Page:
Silence is not the answer.

It’s time to talk openly about suicide.


I have spent the last few months traveling to several communities to discuss this prevalent issue of suicide, and I wanted to share a few of the lessons I have learned.

1. Ask the tough question, “Are you feeling suicidal?”

Pay attention to the guts. If you think there is a problem then there probably is. At that point it is important to ask this difficult question. Yet, I think we fear asking the question because we fear the response. What happens if the person you care about says, “Yes.” Then it’s real. And in this moment sometimes we can panic causing us to automatically begin to talk. However, elders remind us that we have two ears and one mouth for a reason.

2. To help someone live you have to listen to their reasons for dying. 

It’s not our job to fix someone. Rather, if we can create the space where an individual feels comfortable talking about some of their pain, the darkness will naturally make its way to the light. I suspect you can relate to this. Think back to a time where you gave yourself permission to talk about some of your challenges, and then later you sat back and said something like, “Well… I feel better!” Why? Because you released that energy, and darkness can’t survive in light.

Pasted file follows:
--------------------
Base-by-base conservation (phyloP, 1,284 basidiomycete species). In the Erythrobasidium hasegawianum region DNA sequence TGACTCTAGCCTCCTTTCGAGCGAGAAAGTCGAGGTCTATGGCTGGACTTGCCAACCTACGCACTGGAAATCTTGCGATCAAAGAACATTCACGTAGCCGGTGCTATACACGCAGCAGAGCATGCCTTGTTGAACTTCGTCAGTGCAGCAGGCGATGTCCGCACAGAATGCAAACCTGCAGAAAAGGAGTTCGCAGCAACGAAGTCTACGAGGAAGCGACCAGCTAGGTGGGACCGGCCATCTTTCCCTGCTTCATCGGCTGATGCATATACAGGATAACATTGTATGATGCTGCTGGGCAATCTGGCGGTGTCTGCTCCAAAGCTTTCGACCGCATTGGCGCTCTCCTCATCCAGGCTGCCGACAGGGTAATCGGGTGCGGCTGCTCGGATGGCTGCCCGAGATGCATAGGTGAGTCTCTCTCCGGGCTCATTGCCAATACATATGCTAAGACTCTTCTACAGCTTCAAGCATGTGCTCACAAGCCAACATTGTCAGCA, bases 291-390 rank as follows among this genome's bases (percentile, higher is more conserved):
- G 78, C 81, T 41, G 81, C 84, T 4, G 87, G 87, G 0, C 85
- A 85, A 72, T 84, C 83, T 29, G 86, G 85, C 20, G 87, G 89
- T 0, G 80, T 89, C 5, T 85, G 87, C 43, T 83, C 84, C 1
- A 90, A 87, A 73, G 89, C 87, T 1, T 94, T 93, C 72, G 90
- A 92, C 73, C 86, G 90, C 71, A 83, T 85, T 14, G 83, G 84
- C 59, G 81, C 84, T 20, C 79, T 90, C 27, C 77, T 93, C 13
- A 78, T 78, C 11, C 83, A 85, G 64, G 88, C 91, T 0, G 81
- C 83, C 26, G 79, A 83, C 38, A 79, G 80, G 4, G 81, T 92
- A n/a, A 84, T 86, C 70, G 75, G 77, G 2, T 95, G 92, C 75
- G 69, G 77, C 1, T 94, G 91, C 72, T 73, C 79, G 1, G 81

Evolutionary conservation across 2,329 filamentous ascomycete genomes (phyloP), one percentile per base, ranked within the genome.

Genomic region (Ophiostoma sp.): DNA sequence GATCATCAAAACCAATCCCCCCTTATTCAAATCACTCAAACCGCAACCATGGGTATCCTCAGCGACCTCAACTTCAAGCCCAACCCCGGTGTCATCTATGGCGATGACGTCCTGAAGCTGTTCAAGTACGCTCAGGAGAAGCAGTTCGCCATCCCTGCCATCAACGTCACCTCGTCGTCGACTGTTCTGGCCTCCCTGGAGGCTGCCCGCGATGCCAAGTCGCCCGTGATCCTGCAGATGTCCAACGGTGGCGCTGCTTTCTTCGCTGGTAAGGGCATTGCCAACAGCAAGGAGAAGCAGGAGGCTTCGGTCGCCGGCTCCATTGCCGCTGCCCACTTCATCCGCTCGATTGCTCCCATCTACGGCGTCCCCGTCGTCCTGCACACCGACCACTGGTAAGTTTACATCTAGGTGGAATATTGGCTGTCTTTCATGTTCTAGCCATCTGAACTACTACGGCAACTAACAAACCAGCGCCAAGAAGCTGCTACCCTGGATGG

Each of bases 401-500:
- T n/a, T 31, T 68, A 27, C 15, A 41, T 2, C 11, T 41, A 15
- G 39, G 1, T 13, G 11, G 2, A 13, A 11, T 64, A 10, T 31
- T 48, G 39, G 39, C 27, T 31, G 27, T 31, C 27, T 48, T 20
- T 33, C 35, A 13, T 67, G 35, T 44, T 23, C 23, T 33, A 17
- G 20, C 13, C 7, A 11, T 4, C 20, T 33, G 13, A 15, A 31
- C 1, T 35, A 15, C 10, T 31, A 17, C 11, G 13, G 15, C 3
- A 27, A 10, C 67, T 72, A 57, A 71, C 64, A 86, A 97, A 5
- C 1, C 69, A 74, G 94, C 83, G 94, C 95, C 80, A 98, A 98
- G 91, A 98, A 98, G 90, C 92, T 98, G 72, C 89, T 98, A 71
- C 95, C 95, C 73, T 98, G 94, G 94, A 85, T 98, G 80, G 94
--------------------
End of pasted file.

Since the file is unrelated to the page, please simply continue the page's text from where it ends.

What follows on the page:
3. All you can control is yourself.

Naturally, we hope that the person will seek out help and access resources. However, all that we can do is point them in the right direction. Whether or not they make the call or walk through the doors to get help is completely out of our control. All that we can do is continue to check in, lend a listening ear, and encourage them to keep talking. Lastly, we then need to take care of our own emotional needs through this challenging time.

4. As adults we need to lead the way

Silence is not the answer. If we as adults can’t have these difficult conversations about suicide, then why would the next generation? If we can’t put a voice to our own pain, and if we can’t reach out for help when we are struggling, then why would they? Kids are always watching.


Ironically, one of the events that saved me from suicide was having lost my best friend to suicide. The following video highlights some of these lessons.



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“What’s stronger than a broken man who has the courage to rebuild himself? It’s time to redefine what it means to be strong.”

- Allan Kehler